thereof offers or explain to the public. 

DeriTAtiont Penal Code, § 244. 

People ex rel. Gow v. Bingham (1907), 67 Misc. 66, 107 N. Y. Supp. 1011, 
21 N. Y. Cr. 668. 

§ 1343. Publication defined. 

To sustain a charge of publishing a libel, it is not necessary that 
the matter complained of should have been seen by another. It 
is enough that the defendant knowingly displayed it, or parted 
with its immediate custody, under circumstances which exposed 
it to be seen or understood by another person than himself. 

DeriTAtlont Penal Code, § 245 

Wooda V. Wiman (1888), 47 Hun, 362, revM 122 N. Y. 446; Robertaon v. 
Rochester Folding Box Co. (1902), 171 N. Y. 538; People ex rel. Gow v. 
Bingham (1907), 57 Misc. 66, 107 N. Y. Supp. 1011, 21 N. Y. Cr. 568; 
Lyle V. Clason, 1 Caines, 581; Prescott v. Tousey, 60 N. Y. Super. 12; Snyder 
V. Andrews, 6 Barb. 47; Trumbull v. Gibbons, 3 C. H. Rec. 97; Van Cleef v. 
Lawrence, 6 C. H. Rec. 41; Sesler v. Montgomery, 78 Cal. 486, 12 Am. St. 
Rep. 76, 28 Am. L. Reg. (N. S.) 271, not€; Schenck v. Schenck, 20 N. J. L. 
208; Warnock v. Mitchell, 43 Fed. 428, 42 Alb. L. J. 409; Barrow v. Lewellin, 
Hob. 62a; Wenman v. Ash, 13 C. B. 836, 22 Eng. Law & £q. 609; Wennhak v. 
Morgan, 20 Q. B. Div. 636, 38 Eng. Rep. 682. 

§ 1344. Liability of editors and others. 

Every editor, or proprietor of a book, newspaper or serial, and 
every manager of a partnership or incorporated association, by 
which a book, newspaper or serial is issued, is chargeable with 
the publication of any matter contained in such book, newspaper 
or serial. But in every prosecution for libel the defendant may 
show in his defense that the matter complained of was published 
without his knowledge or fault and against his wishes, by another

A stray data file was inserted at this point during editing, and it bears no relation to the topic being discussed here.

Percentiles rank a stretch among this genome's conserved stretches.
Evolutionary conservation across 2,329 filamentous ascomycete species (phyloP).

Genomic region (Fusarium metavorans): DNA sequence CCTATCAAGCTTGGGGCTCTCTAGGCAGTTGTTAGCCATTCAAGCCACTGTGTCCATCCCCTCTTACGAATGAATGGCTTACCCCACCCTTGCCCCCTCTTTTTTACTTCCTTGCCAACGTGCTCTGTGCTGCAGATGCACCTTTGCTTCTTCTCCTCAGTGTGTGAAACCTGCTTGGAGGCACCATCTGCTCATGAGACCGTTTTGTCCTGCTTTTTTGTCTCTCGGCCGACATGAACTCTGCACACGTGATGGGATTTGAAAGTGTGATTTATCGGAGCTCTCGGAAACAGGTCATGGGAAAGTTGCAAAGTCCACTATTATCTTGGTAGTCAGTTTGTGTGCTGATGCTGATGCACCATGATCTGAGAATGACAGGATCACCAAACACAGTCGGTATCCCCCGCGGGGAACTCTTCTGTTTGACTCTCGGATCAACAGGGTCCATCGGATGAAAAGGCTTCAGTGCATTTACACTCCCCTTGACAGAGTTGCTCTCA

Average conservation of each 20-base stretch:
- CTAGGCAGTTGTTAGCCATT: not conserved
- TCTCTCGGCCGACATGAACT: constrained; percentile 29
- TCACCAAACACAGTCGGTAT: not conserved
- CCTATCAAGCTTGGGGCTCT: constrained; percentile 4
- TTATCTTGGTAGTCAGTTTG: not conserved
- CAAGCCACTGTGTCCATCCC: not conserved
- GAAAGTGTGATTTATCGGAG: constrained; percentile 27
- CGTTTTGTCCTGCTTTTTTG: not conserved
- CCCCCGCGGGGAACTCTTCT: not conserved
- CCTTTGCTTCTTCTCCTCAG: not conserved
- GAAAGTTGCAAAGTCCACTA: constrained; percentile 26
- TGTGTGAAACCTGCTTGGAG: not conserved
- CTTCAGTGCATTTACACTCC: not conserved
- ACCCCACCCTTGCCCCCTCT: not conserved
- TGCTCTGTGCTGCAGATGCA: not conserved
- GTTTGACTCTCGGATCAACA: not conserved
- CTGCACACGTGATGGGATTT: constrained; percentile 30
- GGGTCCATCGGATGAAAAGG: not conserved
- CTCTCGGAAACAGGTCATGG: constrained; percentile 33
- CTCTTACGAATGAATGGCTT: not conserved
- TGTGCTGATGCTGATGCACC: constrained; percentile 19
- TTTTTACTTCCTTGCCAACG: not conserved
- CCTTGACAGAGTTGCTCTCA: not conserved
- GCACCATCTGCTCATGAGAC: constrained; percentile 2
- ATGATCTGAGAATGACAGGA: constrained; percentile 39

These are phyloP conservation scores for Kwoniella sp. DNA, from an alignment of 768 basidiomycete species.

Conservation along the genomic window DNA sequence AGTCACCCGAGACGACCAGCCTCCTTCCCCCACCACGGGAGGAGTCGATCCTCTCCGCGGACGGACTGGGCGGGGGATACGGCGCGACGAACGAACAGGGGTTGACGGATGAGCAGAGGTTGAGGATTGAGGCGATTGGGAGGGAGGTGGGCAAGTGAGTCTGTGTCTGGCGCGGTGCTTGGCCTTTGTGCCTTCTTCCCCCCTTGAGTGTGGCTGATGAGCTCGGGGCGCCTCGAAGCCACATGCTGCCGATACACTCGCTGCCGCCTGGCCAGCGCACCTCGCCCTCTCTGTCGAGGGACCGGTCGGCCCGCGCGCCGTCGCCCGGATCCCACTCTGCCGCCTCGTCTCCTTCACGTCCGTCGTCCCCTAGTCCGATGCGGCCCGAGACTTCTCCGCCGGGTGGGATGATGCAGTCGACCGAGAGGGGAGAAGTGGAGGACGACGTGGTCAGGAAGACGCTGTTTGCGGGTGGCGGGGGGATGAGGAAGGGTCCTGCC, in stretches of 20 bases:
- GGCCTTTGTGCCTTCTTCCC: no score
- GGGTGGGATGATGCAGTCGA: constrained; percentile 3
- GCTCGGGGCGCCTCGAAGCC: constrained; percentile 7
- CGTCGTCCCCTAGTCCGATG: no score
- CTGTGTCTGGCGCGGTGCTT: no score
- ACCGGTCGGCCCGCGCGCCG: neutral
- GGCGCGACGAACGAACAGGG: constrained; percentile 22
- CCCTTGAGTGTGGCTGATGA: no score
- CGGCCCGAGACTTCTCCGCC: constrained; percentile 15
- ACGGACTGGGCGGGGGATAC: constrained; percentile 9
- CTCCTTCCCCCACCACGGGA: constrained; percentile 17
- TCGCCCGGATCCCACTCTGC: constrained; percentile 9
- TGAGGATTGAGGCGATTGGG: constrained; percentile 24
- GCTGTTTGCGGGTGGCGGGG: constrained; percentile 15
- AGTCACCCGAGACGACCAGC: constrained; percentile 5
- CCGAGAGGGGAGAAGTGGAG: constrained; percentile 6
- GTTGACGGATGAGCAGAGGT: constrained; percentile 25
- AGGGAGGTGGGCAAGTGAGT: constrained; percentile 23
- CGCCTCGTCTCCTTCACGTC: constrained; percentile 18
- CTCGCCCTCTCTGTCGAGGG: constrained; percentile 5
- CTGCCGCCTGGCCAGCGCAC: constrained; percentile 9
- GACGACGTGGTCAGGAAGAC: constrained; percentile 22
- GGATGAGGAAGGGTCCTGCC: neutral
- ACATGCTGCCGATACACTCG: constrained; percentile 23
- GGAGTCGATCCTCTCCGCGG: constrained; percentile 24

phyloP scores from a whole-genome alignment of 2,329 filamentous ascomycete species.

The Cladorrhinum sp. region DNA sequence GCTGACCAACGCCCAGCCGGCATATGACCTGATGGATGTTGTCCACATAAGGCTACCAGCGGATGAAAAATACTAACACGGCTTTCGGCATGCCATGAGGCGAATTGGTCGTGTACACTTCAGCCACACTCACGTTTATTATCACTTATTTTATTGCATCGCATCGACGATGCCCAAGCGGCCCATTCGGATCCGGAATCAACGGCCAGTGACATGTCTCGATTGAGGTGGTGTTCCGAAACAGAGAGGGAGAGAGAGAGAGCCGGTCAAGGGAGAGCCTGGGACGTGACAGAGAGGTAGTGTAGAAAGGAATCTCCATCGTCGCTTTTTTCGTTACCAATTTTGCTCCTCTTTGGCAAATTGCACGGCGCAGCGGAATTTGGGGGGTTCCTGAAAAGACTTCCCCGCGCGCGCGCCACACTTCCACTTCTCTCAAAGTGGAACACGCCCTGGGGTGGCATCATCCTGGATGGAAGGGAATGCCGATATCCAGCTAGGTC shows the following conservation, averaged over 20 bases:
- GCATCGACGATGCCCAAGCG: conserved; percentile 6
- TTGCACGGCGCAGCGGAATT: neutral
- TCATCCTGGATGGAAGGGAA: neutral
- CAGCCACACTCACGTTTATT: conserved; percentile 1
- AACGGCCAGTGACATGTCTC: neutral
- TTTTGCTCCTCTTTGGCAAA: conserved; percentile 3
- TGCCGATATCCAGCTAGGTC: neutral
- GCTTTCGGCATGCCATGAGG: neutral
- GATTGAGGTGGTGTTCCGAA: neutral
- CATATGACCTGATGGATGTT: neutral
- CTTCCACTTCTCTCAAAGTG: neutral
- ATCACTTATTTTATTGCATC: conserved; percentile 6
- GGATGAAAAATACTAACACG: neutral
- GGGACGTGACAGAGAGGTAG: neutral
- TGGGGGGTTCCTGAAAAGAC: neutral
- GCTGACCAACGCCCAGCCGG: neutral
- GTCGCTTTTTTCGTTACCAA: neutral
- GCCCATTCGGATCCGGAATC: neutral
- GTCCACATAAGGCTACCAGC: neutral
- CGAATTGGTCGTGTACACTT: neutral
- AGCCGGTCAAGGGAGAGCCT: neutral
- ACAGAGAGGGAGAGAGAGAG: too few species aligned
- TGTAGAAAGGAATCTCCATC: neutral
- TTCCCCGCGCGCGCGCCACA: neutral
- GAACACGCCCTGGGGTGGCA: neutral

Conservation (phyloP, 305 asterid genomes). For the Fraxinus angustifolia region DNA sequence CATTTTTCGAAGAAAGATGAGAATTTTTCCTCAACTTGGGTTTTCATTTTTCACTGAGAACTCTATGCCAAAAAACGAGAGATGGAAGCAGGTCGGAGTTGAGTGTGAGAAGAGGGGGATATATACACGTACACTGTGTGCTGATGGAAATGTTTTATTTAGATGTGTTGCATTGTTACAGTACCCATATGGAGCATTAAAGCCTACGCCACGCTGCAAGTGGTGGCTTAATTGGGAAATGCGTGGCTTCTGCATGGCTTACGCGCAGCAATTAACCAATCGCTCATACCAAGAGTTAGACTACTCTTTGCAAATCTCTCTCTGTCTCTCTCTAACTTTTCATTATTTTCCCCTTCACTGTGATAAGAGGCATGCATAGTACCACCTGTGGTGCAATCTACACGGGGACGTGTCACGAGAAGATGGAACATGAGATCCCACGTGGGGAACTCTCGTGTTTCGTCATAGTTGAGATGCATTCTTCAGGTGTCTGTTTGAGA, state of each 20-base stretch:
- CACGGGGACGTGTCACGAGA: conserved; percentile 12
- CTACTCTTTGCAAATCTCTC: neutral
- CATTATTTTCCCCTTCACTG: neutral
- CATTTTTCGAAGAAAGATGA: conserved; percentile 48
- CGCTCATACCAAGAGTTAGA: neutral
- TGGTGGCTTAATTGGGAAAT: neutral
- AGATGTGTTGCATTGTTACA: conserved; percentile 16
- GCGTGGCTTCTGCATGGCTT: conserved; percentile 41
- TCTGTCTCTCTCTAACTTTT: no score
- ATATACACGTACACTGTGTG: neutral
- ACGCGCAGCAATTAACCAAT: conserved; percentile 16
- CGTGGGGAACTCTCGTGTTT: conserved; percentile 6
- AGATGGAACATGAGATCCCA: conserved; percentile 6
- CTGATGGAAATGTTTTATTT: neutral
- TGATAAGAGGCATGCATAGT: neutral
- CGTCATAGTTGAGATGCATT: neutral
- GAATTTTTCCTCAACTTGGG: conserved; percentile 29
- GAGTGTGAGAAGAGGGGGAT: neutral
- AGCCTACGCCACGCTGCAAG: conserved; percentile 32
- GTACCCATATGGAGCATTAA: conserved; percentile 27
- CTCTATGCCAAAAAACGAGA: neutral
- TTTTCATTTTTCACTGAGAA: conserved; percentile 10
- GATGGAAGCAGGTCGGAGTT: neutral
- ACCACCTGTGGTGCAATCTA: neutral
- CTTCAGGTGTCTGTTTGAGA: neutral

who had no authority from him to make the publication and whose 
aot was disavowed bv him so soon as known. 

DeriTAtion: Penal Code, $ 246. 

Hunt V. Bennett (1869), 19 N. Y. 175; Fry v. Bennett (1863), 28 N. Y. 
324, aff'g 3 Bo«w. 200, 9 Abb. 46; Sunderlin ▼. Bradstreet (1871), 46 N. Y. 
188; Purdy v. Rochester Printing Co. (1884), 96 N. T. 372, rer'g 26 Hun, 

284 



Art. 126] LIBEL [§§ 1345-1346 

206; Shelby ▼. Sun Printing Assn. ( 1886) , 38 Hun, 474, 100 N. Y. 611 ; see also 
Andreas v. Wells, 7 Johns. 260; Hutff ▼. Bennett, 4 Sandf. 120; Ropke r. 
Brooklyn Daily Eagle, N. Y. St. 709; Thomas v. Croswell, 7 Johns. 264; 
Press Ck>. t. Stewart, 110 Pa. St. 684; Bruce v. Heed, 104 Pa. St. 408, 49 Am. 
Rep. 586. 

§ 1345. Publishing a true report of public official proceed- 
ings. 

A prosecution for libel can not be maintained against a re- 
porter, editor, publisher, or proprietor of a newspaper, for the 
publication therein, of a fair and true report of any judicial, 
legislative or other public and official proceeding, or of any state- 
ment, speech, argument or debate in the course of the same, with- 
out proving actual malice in making the report. 

This section does not apply to a libel contained in the heading 
of the report, or in any other matter added by any other person 
concerned in the publication; or in the report of any thing said